Orders, backlog and output are at record levels, there is product development aplenty and new cargo and tanker variants are in production.
Few people – even among Airbus’s sales team – could have predicted such huge success a few years as the A330 appeared to face rapid technical obsolescence, initially from the rival Boeing 787 followed quickly by its new sibling, the A350 XWB.
“Some of this success has been due to heavy discounting by Airbus, but pricing is getting better due to 787 delays, and due to the strong likelihood of 787 performance shortfalls, for the first batch at least,” says Teal Group’s vice-president analysis Richard Aboulafia. “Ironically, 787 delays mean that Boeing penalty payments are helping to pay for A330s as interim capacity.”
Airbus has given the A330 a leg-up through a range boost (from 2010), which Airbus’s A330/A340/A350 product marketing director Alan Pardoe says has been a significant weapon in the battle with the 787-8: “We’ve improved the A330-200‘s range and our competitor has diminished the range of its product [in early production aircraft], so one perceived advantage of the 787 has simply gone away.”
The 5t maximum take-off weight increase will be available on new-build A330-200s from September next year, providing operators with a 610km (330nm) range boost to more than 12,600km. It will also be available as a retrofit to A330-200s built from February 2004 towards the end of next year. “The increase gives us the extra range to mix with those bigger aircraft like the A340-300 and 777-200ER,” says Pardoe.
Korean Air became the first airline to commit to the 238t version with an order for six earlier this year. In lieu of the range boost, the higher weight can be used to gain an extra 3.4t of payload.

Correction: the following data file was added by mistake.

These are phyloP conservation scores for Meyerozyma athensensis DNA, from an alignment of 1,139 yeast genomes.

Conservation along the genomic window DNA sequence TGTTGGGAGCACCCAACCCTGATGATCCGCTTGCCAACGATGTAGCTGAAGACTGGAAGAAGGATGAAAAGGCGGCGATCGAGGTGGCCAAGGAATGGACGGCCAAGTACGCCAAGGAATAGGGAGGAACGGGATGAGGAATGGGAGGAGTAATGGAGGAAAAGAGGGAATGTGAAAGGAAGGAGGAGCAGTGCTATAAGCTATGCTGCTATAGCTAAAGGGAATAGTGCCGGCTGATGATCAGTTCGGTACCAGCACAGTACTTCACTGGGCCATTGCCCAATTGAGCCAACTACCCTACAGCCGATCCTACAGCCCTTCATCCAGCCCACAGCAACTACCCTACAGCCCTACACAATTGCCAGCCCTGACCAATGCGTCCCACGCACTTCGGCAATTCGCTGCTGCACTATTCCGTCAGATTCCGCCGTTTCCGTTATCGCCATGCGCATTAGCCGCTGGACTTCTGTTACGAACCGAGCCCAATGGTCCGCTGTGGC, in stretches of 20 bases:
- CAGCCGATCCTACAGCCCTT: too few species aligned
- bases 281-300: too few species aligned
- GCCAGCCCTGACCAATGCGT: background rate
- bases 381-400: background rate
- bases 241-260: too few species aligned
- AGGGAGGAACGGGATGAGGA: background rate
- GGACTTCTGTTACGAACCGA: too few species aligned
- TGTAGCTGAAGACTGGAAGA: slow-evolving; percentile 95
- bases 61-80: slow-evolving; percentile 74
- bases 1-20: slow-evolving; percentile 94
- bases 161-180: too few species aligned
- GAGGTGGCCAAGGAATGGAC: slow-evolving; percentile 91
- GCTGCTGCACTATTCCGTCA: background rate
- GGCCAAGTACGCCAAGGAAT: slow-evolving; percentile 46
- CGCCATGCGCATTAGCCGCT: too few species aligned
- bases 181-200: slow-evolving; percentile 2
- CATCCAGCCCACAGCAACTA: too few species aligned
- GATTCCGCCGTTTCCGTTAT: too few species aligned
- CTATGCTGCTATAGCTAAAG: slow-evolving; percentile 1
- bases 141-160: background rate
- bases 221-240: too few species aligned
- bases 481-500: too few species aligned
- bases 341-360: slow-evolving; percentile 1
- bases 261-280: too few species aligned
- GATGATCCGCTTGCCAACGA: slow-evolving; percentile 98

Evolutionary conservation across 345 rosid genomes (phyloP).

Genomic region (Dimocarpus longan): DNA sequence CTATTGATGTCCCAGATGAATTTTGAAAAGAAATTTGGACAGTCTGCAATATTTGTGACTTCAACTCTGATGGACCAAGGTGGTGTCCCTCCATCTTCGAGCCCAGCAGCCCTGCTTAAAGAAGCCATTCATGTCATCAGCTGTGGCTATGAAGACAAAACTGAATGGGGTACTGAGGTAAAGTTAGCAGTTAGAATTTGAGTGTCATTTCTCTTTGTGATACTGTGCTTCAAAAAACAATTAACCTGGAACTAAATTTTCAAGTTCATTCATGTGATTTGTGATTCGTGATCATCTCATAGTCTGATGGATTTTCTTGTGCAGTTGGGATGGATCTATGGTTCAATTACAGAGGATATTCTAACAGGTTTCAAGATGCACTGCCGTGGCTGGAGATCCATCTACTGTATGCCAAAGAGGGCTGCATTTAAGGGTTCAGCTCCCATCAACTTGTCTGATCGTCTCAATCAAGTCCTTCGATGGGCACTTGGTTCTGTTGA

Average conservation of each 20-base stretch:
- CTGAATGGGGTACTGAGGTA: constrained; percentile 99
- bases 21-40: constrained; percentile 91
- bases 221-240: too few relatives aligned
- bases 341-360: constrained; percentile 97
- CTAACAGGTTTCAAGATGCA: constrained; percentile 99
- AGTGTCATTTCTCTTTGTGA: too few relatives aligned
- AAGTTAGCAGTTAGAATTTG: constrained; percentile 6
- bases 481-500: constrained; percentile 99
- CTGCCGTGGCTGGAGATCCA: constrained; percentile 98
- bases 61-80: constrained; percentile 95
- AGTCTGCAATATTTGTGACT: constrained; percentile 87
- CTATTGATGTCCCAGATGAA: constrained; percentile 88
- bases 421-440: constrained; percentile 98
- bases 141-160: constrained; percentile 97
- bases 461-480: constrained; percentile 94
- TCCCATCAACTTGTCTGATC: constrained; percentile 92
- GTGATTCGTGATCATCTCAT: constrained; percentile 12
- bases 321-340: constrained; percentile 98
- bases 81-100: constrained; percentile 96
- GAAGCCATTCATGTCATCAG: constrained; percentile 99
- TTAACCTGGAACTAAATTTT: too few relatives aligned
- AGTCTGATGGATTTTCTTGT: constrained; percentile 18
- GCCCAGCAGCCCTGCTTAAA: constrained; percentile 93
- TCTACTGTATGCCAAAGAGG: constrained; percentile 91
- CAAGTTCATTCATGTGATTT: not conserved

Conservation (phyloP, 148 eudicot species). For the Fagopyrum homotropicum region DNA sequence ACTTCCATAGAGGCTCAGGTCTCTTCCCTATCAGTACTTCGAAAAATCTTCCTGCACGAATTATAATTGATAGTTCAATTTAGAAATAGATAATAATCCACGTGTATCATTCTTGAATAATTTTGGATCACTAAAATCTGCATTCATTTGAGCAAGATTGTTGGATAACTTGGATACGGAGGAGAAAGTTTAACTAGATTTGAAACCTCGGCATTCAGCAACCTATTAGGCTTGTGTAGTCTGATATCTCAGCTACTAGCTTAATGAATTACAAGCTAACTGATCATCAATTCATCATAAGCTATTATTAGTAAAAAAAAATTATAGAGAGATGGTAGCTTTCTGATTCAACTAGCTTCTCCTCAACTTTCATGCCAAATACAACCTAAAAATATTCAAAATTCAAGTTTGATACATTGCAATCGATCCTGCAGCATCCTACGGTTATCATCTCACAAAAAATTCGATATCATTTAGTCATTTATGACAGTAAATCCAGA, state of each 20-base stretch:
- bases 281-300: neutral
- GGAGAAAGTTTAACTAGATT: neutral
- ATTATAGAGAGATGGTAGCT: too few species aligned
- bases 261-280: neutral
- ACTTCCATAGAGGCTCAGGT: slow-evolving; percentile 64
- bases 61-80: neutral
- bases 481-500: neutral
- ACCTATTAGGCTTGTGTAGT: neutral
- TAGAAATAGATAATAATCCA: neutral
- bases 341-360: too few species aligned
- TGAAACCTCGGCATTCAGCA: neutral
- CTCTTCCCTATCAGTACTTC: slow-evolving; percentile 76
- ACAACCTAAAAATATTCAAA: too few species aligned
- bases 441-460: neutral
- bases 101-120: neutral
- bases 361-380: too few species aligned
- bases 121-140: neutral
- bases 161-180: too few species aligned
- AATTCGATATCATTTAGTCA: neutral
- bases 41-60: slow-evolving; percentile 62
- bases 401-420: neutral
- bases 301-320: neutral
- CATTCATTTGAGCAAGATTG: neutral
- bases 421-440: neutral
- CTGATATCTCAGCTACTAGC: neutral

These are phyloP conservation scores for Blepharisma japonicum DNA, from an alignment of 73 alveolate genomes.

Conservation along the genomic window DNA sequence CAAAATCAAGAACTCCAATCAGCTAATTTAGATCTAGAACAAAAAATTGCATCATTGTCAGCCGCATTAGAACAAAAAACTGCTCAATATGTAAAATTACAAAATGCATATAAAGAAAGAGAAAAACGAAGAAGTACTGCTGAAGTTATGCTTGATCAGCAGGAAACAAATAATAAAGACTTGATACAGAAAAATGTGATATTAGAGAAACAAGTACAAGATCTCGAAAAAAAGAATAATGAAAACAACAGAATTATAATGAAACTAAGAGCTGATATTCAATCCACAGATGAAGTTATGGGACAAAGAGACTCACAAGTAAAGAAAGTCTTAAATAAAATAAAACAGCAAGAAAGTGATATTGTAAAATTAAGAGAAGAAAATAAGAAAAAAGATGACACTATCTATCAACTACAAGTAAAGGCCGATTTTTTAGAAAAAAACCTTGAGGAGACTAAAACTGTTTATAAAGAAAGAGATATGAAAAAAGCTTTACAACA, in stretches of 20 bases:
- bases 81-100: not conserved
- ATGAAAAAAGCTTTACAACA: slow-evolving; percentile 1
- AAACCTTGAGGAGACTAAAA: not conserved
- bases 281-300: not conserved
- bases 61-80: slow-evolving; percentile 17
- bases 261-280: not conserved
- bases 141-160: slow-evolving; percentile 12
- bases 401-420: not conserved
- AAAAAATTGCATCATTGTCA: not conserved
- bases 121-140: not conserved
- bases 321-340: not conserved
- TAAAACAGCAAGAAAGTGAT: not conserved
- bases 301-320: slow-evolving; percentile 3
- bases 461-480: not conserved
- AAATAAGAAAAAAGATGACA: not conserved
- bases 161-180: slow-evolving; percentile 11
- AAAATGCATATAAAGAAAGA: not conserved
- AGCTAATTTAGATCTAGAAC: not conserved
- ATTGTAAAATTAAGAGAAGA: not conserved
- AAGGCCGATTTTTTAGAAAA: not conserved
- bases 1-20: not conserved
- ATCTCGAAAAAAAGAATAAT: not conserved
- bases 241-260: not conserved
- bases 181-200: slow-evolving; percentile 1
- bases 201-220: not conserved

Pardoe says the enhancement will not push up the empty weight, and in fact Airbus has managed to remove around 200kg from the airframe as part of a weight-saving effort that will help counter the modifications required to comply with new centre fuel tank inerting and cabin flammability rules. “The good news is that the A330-300 does not have a centre fuel tank so does not need the inerting system,” he adds.
In parallel with the extra range, Airbus is pushing the A330’s extended twin operations clearance out from 180min to 240min “by later this year”, says Pardoe.
While the larger A330-300 was the first variant of the twinjet to be developed, it had for many years been overshadowed by the sales success of its longer-range little sister. However, product development of the larger model has boosted both its range and sales fortunes, and its orderbook is now just one sale away from 400 units. “This year we will, for the first time in many years, deliver as many if not more A330-300s than -200s,” says Pardoe.
The A330 is the platform for Airbus’s military tanker transport offerings, which have had some success in recent campaigns – although frustratingly for Airbus the USA reneged on its selection of the twinjet last year in the US Air Force KC-X competition.
The first new-build A330-200F will fly towards the end of this year and Airbus’s cargo arm is already talking about the availability of a freighter conversion programme for the A330-300 in around four to five years’ time. Airbus Military also sees the potential for ex-passenger aircraft to undergo tanker/transport conversion to supplement the new-build aircraft on offer.